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General Discussion on any topic relating to CPAP and/or Sleep Apnea.
sleep_apnea_suffer
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Hypopnea vs Apnea

Postby sleep_apnea_suffer on Wed Nov 08, 2017 12:56 am

I am confused at hell at the sleep report I have been given. I did a sleep test and it found out that I had mild apnea, with no OSA/Central or REARS. I still have hypnoea but don't have OSA anymore. The strange thing is that the conclusion says that I have mild OSA. Why are these people who interpret these home sleep tests, mix the two up together(Hypopnea and OSAs), when are not the same thing. One is partial obstruction the other one is fully obstruction. Should I go for another test? As in Inlab sleep test?

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Re: Hypopnea vs Apnea

Postby Julie on Wed Nov 08, 2017 4:45 am

Both are obstructive, but hypopneas are just less so, more like wannabe full apneas, but end up as partials. No one's trying to confuse or fool you and hypopneas respond to Cpap just as apneas do. You do have OSA, but a somewhat different form that may not arouse you as strongly as apneas, but still interfere with your sleep enough to do damage.

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Re: Hypopnea vs Apnea

Postby xxyzx on Wed Nov 08, 2017 10:12 am

sleep_apnea_suffer wrote:I am confused at hell at the sleep report I have been given. I did a sleep test and it found out that I had mild apnea, with no OSA/Central or REARS. I still have hypnoea but don't have OSA anymore. The strange thing is that the conclusion says that I have mild OSA. Why are these people who interpret these home sleep tests, mix the two up together(Hypopnea and OSAs), when are not the same thing. One is partial obstruction the other one is fully obstruction. Should I go for another test? As in Inlab sleep test?

==========

because AASM and medicrap use AHI to determine your condition
and AHI includes both apnea and hypops

as I have noted elsewhere AHI is a crude statistic with little real value
RDI tells better how you are being treated and how bad the problem is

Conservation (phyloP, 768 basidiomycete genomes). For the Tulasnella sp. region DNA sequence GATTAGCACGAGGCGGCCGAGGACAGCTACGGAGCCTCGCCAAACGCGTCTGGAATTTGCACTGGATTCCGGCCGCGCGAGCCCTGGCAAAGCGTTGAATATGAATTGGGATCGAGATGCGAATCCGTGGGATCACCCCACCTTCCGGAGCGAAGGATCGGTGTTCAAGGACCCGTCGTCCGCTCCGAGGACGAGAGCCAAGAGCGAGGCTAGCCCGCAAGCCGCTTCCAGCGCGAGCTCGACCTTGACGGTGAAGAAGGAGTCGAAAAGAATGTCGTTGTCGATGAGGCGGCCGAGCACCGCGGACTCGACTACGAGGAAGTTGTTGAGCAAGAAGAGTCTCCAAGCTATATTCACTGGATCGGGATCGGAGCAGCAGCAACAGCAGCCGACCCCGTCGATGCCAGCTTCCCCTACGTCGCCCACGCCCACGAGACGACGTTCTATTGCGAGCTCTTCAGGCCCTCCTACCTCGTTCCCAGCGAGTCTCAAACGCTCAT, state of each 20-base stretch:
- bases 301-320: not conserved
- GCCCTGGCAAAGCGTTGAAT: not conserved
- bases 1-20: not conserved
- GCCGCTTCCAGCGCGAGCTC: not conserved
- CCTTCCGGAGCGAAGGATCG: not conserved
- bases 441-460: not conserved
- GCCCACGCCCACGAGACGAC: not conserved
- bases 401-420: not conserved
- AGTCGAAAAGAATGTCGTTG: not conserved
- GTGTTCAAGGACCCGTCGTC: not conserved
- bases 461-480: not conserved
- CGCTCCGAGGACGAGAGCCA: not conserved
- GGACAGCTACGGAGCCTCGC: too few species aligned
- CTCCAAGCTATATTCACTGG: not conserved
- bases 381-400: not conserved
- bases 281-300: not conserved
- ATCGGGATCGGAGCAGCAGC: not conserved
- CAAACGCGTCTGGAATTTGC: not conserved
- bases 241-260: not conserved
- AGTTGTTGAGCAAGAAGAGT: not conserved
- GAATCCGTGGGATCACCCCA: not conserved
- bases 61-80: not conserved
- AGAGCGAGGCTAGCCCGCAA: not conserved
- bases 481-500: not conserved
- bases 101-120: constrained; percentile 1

AHI arbitrarily says 10 seconds is an event
9 seconds doesnt count even if you have thousands of them
a minute or two or longer still only counts as one event
it is really bad use of statistics to define a mostly meaningless metric

that said it is what the industry uses as their key indicator
IF I ever say anything incorrect somebody will post true facts to prove it. But when my posts are accurate they will always attack me personally. You can decide whether my post is correct or not by looking at which they did. [color=#FF00FF]

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Re: Hypopnea vs Apnea

Postby xxyzx on Wed Nov 08, 2017 10:14 am

Julie wrote:Both are obstructive, but hypopneas are just less so, more like wannabe full apneas, but end up as partials. No one's trying to confuse or fool you and hypopneas respond to Cpap just as apneas do. You do have OSA, but a somewhat different form that may not arouse you as strongly as apneas, but still interfere with your sleep enough to do damage.

===

hypops MAY respond if the pressure is high enough
not all of them can be cleared with pressure
especially with a fixed cpap titrated to keep the airway open and not set higher

they will do damage if they lower your sp02 enough
they may or may not disturb sleep but that is also possible
IF I ever say anything incorrect somebody will post true facts to prove it. But when my posts are accurate they will always attack me personally. You can decide whether my post is correct or not by looking at which they did. [color=#FF00FF]

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Re: Hypopnea vs Apnea

Postby sleep_apnea_suffer on Wed Nov 08, 2017 11:37 am

Julie wrote:Both are obstructive, but hypopneas are just less so, more like wannabe full apneas, but end up as partials. No one's trying to confuse or fool you and hypopneas respond to Cpap just as apneas do. You do have OSA, but a somewhat different form that may not arouse you as strongly as apneas, but still interfere with your sleep enough to do damage.


I am taking only shallow breaths I can tell. No wonder my BP is so low but from what I have read, hypopnea can be central as well as obstructive. Unfortunately, I can't tolerate CPAP very well. Would bipap be better in this situation or would an asv be?

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Re: Hypopnea vs Apnea

Postby Captain_Midnight on Thu Nov 09, 2017 10:40 am